March 2019



Laissez Les Bon Temps Rouler


President’s Message

Brothers and Sisters,

Happy March! It is hard to believe that we are already three months into the year. This is the month that we not only celebrate St. Patrick’s Day, but also the Feast of St. Joseph. Sister Monica Mortara and her committee are already busy planning this year’s festivities, which will occur on Saturday, March 23rd. We have chosen to move the date so that more people from the church can attend. The meatless feast is shared with all, and we take a collection for the church’s charitable endeavors. If you have never attended a St. Joseph’s Day feast, I highly recommend it. It is a special experience.

Thank you all, as always, for making our lodge so special.


President Brooke

Installation Dinner 2010 058

Membership Information

General Membership Meetings are held the second Thursday of every month at 6:00 p.m. at St. Joseph’s Parish Hall, 140 W. Government St. Pensacola.

Our next General Membership Meeting is Thursday, March 14, 2019, at 6 p.m. at St. Joseph’s Parish Center. A business meeting will follow at 7:00 p.m. Please bring a nonperishable food donation for the Manna Food Pantry,

If your dues are not paid by the end of this month, you will be dropped from our membership rolls.

Council Meetings

First Thursday of every month at 6:00 p.m. at Franco’s Italian Restaurant.

Grand Lodge Quarterly Meetings

Friday, April 26 and Saturday, April 27, 2019, Four Points Sheraton, 33 Tamiami Trail, Punta Gorda, FL 33950, hosted by Port Charlotte Lodge.

2019 Grand Lodge State Convention, June 26-29, 2019, Doubletree by Hilton, 100 Fairway Drive, Deerfield Beach, FL 33441.

The Grand Lodge’s website: www.osiafl.org

Meeting Set Up/Clean Up Committee:

We need all the members attending a meeting to help clean up after the meeting.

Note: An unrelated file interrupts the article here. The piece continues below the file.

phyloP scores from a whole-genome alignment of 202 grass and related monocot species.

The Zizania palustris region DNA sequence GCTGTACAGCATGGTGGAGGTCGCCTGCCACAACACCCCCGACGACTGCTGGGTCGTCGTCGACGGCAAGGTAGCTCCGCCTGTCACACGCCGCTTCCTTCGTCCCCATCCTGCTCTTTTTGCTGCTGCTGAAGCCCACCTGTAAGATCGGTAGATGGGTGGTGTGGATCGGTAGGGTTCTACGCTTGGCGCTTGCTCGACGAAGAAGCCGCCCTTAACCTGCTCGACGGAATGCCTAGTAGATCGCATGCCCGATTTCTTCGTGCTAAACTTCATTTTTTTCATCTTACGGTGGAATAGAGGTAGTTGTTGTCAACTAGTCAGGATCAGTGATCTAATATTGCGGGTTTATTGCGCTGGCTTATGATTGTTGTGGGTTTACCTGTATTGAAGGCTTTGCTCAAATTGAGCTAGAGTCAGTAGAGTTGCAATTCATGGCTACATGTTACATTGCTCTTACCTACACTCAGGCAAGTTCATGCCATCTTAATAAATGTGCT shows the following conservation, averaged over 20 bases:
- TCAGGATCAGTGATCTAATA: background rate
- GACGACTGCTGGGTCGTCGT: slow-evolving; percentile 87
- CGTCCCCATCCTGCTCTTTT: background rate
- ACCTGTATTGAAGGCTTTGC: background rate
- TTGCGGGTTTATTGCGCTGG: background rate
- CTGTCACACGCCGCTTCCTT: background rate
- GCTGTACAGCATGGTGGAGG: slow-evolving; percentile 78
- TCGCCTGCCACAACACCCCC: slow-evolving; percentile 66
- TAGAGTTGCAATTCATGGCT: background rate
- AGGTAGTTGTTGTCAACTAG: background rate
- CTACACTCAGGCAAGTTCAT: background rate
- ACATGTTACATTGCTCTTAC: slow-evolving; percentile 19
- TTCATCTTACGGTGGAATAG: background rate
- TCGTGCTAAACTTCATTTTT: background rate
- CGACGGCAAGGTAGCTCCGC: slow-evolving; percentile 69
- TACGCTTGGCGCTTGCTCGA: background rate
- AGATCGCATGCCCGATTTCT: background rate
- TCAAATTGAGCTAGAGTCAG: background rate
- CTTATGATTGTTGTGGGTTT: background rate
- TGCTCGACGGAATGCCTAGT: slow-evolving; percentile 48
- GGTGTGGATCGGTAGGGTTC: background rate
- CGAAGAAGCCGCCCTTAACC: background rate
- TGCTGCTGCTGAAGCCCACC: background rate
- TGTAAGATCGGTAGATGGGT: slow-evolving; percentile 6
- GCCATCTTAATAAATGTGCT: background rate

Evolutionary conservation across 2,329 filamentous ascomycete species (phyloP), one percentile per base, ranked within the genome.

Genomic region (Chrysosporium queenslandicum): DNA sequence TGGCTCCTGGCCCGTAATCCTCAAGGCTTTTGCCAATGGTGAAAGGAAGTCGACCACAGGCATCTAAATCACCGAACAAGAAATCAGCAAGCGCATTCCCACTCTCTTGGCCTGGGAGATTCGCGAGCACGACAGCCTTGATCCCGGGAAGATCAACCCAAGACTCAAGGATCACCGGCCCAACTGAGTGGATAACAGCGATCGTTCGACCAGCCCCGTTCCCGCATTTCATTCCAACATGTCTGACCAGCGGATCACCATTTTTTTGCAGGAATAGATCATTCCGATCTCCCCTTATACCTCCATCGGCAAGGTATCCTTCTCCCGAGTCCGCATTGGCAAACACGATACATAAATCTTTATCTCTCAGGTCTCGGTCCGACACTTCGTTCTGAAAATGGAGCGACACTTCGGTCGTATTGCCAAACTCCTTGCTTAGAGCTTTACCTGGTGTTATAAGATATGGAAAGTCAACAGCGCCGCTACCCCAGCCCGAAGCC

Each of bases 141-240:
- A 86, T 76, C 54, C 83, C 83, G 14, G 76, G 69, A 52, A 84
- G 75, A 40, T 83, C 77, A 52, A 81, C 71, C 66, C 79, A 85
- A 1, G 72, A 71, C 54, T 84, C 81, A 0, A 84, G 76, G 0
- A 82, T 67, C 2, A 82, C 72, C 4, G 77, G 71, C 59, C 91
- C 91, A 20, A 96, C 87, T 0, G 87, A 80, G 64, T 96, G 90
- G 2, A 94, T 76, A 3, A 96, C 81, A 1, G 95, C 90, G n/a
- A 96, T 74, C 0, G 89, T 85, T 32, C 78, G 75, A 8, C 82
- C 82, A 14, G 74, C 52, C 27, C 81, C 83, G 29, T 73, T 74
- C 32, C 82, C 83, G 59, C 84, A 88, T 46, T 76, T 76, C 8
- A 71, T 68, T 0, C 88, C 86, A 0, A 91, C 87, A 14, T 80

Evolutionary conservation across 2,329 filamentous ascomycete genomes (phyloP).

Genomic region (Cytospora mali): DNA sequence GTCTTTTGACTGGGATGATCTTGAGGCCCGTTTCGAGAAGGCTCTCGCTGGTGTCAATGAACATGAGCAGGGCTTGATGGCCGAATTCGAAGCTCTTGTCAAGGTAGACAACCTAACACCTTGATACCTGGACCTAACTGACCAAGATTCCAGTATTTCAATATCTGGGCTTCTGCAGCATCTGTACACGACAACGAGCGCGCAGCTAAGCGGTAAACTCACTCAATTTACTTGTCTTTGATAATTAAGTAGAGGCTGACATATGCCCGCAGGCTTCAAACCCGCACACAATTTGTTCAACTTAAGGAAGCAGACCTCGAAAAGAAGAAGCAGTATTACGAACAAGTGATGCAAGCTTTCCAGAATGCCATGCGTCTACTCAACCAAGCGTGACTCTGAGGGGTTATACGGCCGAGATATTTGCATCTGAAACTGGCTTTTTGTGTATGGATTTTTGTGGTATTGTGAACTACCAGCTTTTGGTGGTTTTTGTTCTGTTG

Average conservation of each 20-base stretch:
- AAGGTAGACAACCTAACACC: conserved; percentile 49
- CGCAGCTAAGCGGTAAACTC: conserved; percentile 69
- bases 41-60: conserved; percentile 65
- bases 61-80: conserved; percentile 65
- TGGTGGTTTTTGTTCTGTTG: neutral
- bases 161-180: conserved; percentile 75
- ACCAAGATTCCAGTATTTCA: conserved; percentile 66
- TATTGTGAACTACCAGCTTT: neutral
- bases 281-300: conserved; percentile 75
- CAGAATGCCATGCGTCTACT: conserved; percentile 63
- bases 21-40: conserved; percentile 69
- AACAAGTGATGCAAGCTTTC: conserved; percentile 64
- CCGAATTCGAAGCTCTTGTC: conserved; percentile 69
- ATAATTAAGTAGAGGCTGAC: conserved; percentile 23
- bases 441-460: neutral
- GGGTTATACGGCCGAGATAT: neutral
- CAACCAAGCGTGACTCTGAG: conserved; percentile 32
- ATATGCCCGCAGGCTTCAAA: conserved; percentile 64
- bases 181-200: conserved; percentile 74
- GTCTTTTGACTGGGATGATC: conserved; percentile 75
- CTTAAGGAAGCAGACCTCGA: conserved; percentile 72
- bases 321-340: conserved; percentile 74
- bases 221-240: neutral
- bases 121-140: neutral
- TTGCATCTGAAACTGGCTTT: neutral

If you have a charity that you would like supported by Buona Fortuna, please contact Michele Ledoux.

Lodge Committees

The current list of committees is located on the Buona Fortuna Officers page on our website. Here is the link: 


Buona Fortuna needs your participation. If you would like to join a committee, please contact President Hardy.

Dates For Upcoming Events:

You can also visit our website calendar for all the year’s events at https://soibuonafortuna.org/home/buona-fortuna-calendar/

Scholarship Application Deadlines

Buona Fortuna is offering two scholarships for high school seniors of Italian descent who live in Escambia and Santa Rosa Counties. Deadline for remitting your application is April 20, 2019. The La Famiglia Scholarship award is for members’ children and grandchildren only. To access the applications, please visit the website at this location: https://soibuonafortuna.org/home/scholarship-application/

Dining Out With Giovanni 

Tuesday, March 19, 2019, at 6:00 PM at Italy’s finest Pizzeria, 6014 N. 9th Ave., Pensacola, FL 32504

If you wish to attend please email John Mirra at  john.mirra@att.net

St. Joseph’s Altar Celebration

Saturday, March 23, 2019, 5:30 PM, St. Joseph’s Parish Center. If you can attend, please RSVP to Monica Mortara – monicamortararealtor@gmail.com

Spring Dance

Saturday, May 4, 2019, 6 PM, St. Joseph’s Parish Center. Mexican themed decorations and food.

Lodge News

Election Results For Delegates To The Grand Lodge State Convention


Joyce Bollenbacher

Ginny Barberi

Patricia Russo

Lucy Smith

Mark De Nunzio

Alternate Delegates

Paul Vincent – First Alternate

Ken MacLean – Second Alternate

Thomas Cacciatore – Third Alternate

Monica Mortara – Fourth Alternate

New Members Joining Buona Fortuna

Second, from the left is Gunther Hascher and fourth, from the left is Vincent Tucei.

Our Italian American Heritage

The Miami Consulate General of Italy with the support of the Italy-America Chamber of Commerce Southeast and the Italian Trade Agency has published a joint report regarding the Italian presence in the southeast of the United States, with a particular emphasis on the economic and trade aspects.

The jurisdiction of the Italian Consulate in Miami includes Florida, Alabama, Georgia, Mississippi, South Carolina and the Caribbean Islands of Puerto Rico, Bahamas, Jamaica, and Cayman.

The first important statistic noted is the considerable increase of Italian citizens living in the area under the Consulate’s jurisdiction. In just four years, the numbers have gone from 28,000 to over 41,000, of which 35,000 live in Florida. Also, there were 260,000 Italians who traveled for business or holidays to Florida in 2017, generating an impact of 755 million dollars for the local economy.